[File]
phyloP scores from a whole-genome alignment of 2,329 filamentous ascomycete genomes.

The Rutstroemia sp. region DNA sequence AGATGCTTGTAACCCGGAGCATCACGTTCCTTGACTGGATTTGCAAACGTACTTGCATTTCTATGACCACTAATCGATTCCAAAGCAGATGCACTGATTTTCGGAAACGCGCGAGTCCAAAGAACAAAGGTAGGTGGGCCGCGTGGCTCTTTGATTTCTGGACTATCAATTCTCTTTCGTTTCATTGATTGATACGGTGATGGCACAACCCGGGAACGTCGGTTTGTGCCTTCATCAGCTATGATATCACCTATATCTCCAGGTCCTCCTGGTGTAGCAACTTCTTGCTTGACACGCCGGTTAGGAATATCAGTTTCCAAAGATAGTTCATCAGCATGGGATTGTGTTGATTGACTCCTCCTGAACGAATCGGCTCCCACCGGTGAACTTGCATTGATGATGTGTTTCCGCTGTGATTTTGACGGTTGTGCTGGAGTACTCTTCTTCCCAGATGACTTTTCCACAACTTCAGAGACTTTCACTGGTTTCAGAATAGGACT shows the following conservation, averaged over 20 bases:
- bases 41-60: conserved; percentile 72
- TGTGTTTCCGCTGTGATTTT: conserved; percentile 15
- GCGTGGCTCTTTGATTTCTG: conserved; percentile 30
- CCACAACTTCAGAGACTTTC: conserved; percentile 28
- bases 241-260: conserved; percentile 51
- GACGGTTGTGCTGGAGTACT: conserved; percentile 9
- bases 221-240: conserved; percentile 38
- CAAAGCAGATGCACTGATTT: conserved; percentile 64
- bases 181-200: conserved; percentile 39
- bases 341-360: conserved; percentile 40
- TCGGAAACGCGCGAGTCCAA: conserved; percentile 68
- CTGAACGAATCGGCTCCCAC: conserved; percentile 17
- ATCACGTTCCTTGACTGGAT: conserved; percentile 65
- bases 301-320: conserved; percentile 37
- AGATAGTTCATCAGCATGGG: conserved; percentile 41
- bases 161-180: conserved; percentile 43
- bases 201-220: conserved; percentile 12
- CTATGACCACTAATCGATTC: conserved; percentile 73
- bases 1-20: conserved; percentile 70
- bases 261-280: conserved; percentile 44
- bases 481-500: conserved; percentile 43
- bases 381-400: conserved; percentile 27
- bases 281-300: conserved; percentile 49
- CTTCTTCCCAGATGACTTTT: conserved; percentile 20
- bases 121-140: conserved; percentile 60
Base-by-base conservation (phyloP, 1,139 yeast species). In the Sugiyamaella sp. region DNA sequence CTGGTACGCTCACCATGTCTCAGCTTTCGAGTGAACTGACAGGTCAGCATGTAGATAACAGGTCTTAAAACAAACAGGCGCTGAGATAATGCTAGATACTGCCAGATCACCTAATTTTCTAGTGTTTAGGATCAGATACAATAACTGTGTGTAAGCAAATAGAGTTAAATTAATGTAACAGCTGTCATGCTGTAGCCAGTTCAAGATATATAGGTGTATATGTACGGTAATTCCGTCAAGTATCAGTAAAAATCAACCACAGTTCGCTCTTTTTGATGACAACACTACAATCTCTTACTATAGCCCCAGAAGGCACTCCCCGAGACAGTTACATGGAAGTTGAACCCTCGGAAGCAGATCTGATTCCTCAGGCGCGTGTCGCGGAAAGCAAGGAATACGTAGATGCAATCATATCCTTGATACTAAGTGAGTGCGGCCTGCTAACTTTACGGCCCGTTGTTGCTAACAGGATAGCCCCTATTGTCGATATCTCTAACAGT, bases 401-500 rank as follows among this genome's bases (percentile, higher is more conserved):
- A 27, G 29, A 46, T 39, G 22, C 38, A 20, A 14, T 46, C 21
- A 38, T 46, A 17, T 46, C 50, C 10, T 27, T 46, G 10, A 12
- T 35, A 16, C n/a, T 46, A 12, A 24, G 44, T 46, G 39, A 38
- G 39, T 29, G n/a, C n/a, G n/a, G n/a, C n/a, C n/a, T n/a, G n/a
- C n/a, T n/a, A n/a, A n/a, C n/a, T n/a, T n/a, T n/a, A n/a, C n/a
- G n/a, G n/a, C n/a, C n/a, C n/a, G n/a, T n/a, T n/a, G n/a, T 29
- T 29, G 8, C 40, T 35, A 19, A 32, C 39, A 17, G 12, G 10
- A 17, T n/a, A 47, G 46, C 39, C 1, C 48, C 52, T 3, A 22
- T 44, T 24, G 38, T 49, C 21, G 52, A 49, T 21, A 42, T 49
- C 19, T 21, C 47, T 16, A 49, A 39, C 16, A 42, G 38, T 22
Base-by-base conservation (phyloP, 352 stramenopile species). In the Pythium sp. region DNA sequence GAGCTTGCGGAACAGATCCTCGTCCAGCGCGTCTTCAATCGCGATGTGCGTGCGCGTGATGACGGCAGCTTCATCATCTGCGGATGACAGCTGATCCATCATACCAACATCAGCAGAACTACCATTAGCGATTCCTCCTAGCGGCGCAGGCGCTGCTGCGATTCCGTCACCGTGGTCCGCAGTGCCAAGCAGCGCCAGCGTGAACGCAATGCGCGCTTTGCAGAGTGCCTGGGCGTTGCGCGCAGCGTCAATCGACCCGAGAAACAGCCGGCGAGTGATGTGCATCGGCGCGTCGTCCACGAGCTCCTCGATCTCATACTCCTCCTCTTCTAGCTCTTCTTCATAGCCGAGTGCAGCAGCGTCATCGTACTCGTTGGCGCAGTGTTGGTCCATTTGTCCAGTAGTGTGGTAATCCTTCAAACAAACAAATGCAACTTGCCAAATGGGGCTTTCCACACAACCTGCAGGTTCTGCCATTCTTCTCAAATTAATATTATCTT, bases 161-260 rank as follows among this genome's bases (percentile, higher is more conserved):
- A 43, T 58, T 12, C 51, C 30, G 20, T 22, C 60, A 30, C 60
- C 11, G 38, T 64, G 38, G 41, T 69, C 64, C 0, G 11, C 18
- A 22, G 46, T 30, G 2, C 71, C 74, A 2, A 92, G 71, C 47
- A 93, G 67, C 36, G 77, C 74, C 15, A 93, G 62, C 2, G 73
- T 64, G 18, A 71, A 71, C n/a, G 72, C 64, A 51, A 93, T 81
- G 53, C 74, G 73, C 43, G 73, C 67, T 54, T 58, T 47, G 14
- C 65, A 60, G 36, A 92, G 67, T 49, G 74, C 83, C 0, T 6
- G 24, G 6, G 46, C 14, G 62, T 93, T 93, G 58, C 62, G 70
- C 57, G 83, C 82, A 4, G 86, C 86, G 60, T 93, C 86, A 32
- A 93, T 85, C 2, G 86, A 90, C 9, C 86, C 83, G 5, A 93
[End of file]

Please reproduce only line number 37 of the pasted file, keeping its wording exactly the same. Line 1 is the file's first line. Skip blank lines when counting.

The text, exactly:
- T 44, T 24, G 38, T 49, C 21, G 52, A 49, T 21, A 42, T 49